South Korea has successfully launched its first homegrown made space rocket – though it failed to put a test payload into orbit.
Officials hailed the test – which saw the rocket reach its planned altitude – as an important step towards being able to launch satellites on its own, despite the issues.
South Korean President Moon Jae-in still described the test as an “excellent accomplishment”.
The three-stage Nuri rocket was aiming to deliver the dummy payload – a 1.5-ton block of stainless steel and aluminium – into orbit 372 à 497 miles above the Earth.
Live footage showed the 47-metre rocket soaring into the air with bright, yellow flames shooting out of its engines following blast-off at Naro Space Centre, the country’s lone spaceport, on a small island off its southern coast.
Lim Hye-sook, the country’s science minister, said Nuri’s first and second stages separated properly and that the third stage ejected the payload at 435 miles above Earth.
But she said launch data suggested that the third stage’s engine burned out early after 475 secondes, à propos de 50 seconds shorter than planned, failing to provide the payload with enough speed to stabilise in orbit.
Officials from the Korea Aerospace Research Institute (Kari) , the country’s space agency, said debris from the payload would have landed somewhere in waters south of Australia.
The institute was planning to form an inspection committee soon to analyse what went wrong and map out adjustments before the rocket’s next test launch.
The launch had been delayed by an hour because engineers needed more time to examine the rocket’s valves. There had also been concerns that strong winds and other conditions would pose challenges for a successful launch.
“Although (the launch) failed to achieve its objectives perfectly, it was an excellent accomplishment for a first launch,” Mr Moon said in a televised speech.
“The separations of the rockets, fairings (covering the payload) and the dummy satellite worked smoothly. All this was done based on technology that is completely ours.”
After relying on other countries to launch its satellites since the early 1990s, South Korea is now trying to become the 10th nation to send a satellite into space with its own technology.
Officials say such an ability would be crucial for the country’s space ambitions, which include plans for sending more advanced communications satellites and acquiring its own military intelligence satellites. The country is also hoping to send a probe to the moon by 2030.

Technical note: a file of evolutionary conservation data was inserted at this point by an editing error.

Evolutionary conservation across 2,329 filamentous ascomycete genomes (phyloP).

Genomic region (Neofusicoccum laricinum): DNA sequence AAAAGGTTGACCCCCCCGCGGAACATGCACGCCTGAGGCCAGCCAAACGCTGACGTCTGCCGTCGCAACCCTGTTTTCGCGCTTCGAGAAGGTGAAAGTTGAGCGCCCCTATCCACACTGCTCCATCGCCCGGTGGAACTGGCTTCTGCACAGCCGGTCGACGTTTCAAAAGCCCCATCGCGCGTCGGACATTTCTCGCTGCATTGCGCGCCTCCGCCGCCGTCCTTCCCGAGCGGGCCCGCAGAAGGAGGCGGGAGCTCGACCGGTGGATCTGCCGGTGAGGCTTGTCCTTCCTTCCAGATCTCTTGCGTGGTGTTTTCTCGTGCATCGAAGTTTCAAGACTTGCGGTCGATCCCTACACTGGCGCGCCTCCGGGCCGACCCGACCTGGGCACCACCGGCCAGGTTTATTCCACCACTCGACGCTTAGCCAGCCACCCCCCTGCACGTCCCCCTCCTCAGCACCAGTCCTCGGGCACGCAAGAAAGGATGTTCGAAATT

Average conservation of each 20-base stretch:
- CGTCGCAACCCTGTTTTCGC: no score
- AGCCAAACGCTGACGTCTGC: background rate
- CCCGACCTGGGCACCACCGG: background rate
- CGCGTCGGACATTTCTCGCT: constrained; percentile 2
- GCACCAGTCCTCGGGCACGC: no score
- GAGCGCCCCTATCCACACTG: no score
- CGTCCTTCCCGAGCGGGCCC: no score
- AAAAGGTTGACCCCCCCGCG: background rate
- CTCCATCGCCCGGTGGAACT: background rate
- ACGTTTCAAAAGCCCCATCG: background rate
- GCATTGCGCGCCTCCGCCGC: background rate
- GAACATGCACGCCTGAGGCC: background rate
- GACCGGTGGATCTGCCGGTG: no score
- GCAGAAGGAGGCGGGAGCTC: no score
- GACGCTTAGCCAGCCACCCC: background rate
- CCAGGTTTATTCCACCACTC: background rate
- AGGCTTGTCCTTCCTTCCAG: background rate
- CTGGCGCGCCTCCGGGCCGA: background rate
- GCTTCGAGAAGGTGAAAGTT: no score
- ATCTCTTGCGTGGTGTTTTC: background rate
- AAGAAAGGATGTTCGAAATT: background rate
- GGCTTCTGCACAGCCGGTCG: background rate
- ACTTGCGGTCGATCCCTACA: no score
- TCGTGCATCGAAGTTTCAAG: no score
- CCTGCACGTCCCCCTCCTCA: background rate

Nuri is the country’s first space launch vehicle built entirely with domestic technology. The three-stage rocket is powered by five 75-ton class rocket engines placed in its first and second stages.
“The launch left some frustration, but it’s meaningful that we confirmed we have obtained core technology for space launches,” said Ms Lim.
Scientists and engineers at Kari plan to test Nuri several more times, including conducting another launch with a dummy device in May 2022, before trying with a real satellite.
South Korea had previously launched a space launch vehicle from the Naro spaceport in 2013, which was a two-stage rocket built mainly with Russian technology.
That launch came after years of delays and consecutive failures. The rocket, named Naro, reached the desired altitude during its first test in 2009 but failed to eject a satellite into orbit, and then exploded shortly after take-off during its second test in 2010.
It was not clear how North Korea, which had been accused of using its space launch attempts in past years as a disguise for developing long-range missile technology, would react to the launch.
While pushing to expand its nuclear and missile programme, the North had shown sensitivity about South Korea‘s increasing defence spending and efforts to build more powerful conventionally armed missiles.
In a speech to Pyongyang’s parliament last month, North Korean leader Kim Jong Un accused the US and South Korea of “destroying the stability and balance” in the region with their allied military activities and a US-led “excessive arms build-up” in the South.
Rapports supplémentaires par AP